If you were in any doubt about politics being a brutal business, then Monday in Canberra should have convinced you.
On Monday morning, The Hon Kim Christian Beazley was dumped as parliamentary leader by his beloved Australian Labor Party. For a week he had been fending off vicious attacks, his performance was pilloried in national opinion polls, his slips-of-the-tongue were listed and ridiculed, and his refusal to renovate his Shadow Cabinet was denounced as typical of a stale leadership style and a bunker mentality.
The polls improved; Beazley apologised for the Karl Rove/Rove McManus gaffe; and he agreed to re-shuffle his front bench. But nothing could save the Opposition Leader.
The media sharks were circling (including in New Matilda editorials). And those within the Federal ALP Caucus, with long memories and scores to settle, joined with others who remained underwhelmed by Beazley’s performance and believed a change was their only chance at victory next year.
The vote on Monday was 49–39 against Beazley and the Sydney Morning Herald published a full list of who voted for whom. It’s probably unfair to single anyone out — and they may argue that it shows commendable objectivity and a clear-eyed focus on the Party’s and Australia’s long-term health — but it was interesting to note that the two front-benchers Beazley had initially refused to dump, Bob Sercombe and Gavan O’Connor, both voted for Kevin Rudd (according to the SMH).
Most of the ALP’s ‘Machine Men’ (and they are all men) voted for their man Kim. If their business is numbers, then they’re either not very good at it or they knew they were safe whatever happened.
And while we’re on the topic of slip-ups, did anyone else notice that in the course of The Australian‘s editorial on Saturday 2 December, ‘ALP in Fight with the Wrong Enemy’, the leader writer and the sub-editors let through the following:
Mr Beazley fuelled concerns about his health and suitability as alternative prime minister when he confused the entertainer Rove McManus with George W. Bush’s political adviser Carl [sic]Rove.
All that these details prove is that, in the real world, we all make mistakes and we are all regularly presented with impossible dilemmas where any choice is lose-lose. It’s just that, in politics, there’s nowhere to hide and everyone’s an armchair genius able to solve global warming, Third World poverty, pissy broadband speeds and whether to enforce the follow on in an Ashes Test, with nothing more than a beer in one hand, a prawn in the other and a dial-up connection to the Internet. Who needs a think tank or a Royal Commission when you’ve got Wikipedia, right?
Kim Beazley almost became Prime Minister twice — in 1998 and in 2001. That he didn’t the first time was partly to do with the vagaries of our political system (the ALP gained more votes than the Coalition at the 1998 Federal election, but in the wrong seats) and partly to do with a ‘small target’ policy whereby Labor hoped that the unholy marriage of John Howard and Meg Lees (and their idiot child, the GST) would be enough to trip up the Coalition and get the ALP over the line.
Beazley missed out the second time partly because he couldn’t stop Mohammed Atta and his mates from destroying the World Trade Centre, partly because he couldn’t predict that the Tampa was about to sail past a leaky boat in the Indian Ocean, and partly because he was gutless in responding to these unforeseen events. In the marginal seats, it was also to do with voters worrying about Labor’s economic credentials. The Australian electorate were not given the opportunity to believe that Beazley and the ALP had it in them to deal with these challenges.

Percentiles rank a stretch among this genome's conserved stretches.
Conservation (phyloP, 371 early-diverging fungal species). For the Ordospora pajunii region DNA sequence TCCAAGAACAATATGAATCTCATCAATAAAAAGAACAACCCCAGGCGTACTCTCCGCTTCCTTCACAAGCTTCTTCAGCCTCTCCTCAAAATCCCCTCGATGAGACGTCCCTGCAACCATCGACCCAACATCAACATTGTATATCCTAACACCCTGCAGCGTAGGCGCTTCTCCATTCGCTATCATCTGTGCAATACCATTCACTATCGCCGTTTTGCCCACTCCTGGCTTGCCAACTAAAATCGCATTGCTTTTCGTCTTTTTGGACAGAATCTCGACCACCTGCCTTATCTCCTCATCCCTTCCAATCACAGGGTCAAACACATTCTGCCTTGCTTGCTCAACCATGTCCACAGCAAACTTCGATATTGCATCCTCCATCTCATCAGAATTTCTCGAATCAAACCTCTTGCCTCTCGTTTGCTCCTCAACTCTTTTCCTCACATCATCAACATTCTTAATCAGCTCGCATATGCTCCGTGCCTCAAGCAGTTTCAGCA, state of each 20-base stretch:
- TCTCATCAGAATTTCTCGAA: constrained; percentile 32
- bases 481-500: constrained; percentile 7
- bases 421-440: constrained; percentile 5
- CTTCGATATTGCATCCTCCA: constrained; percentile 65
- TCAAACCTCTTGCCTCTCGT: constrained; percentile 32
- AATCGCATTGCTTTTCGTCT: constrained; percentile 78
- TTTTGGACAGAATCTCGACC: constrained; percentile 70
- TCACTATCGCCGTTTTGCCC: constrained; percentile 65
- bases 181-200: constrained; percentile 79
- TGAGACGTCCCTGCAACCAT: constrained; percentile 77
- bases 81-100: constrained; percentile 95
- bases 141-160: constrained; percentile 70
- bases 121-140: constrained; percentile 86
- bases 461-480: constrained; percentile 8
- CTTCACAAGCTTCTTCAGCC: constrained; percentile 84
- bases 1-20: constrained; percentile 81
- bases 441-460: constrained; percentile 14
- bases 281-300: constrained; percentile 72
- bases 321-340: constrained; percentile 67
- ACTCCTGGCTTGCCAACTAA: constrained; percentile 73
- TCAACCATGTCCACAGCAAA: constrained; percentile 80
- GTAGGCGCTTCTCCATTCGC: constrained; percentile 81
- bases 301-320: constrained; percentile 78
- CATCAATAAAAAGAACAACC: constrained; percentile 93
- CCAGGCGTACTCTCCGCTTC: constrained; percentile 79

And therein lies the other irony of Monday’s vote. Beazley has now been branded a loser, someone for whom the best anyone can ever say is that he may have been the ‘best PM Australia will never have’ and other platitudes. But as much as the leader of a political party has to stand in the spotlight and take full responsibility for what’s happened ‘on his watch’, it’s also equally true that Beazley has been covering for a mob that, at best, has been underperforming for years and, at worst, has behaved like a dysfunctional rabble at the first sign of a challenge.
The greatest pity about the ALP defeats of 1996, 1998, 2001 and 2004 has been that so many of the time-servers, duds and hacks have hung onto their safe seats and sinecures comfortable with the spoils of Opposition while Australians of genuine talent, life experience, enthusiasm and courage have been turned away or presented with unwinnable margins to overcome.
Too many apparatchiks and flatliners have been hiding behind Beazley’s considerable girth, happy for him to be the target.
Thanks to Bill Leak
The so-called ‘Dream Team’ of Kevin Rudd and Julia Gillard now has a very short time in which to explain themselves to us: a sceptical, cynical, but ever-hopeful electorate. They are faced with the considerable task of presenting a suite of policies and solutions to us that sound plausible, achievable and coherent. They have to provide a narrative of national renewal that illuminates the growing shadow of the squandered prosperity of the past decade.
In doing so, they should be mindful that not all wisdom needs to be found in Labor’s shallow gene pool. Some of us would also like to be asked to help build a fairer, more compassionate and more independent nation to hand on to the next generation, and the ones after that.
And, as Kim Beazley recedes into the background to grieve for the years he’s spent away from his family (and for the younger brother who tragically died on the morning of the leadership vote), Rudd and Gillard will also have to convince us that they are willing to prune some of the ALP’s accumulated dead wood and build a team that’s more than just a dream: a team who can deliver a real alternative.
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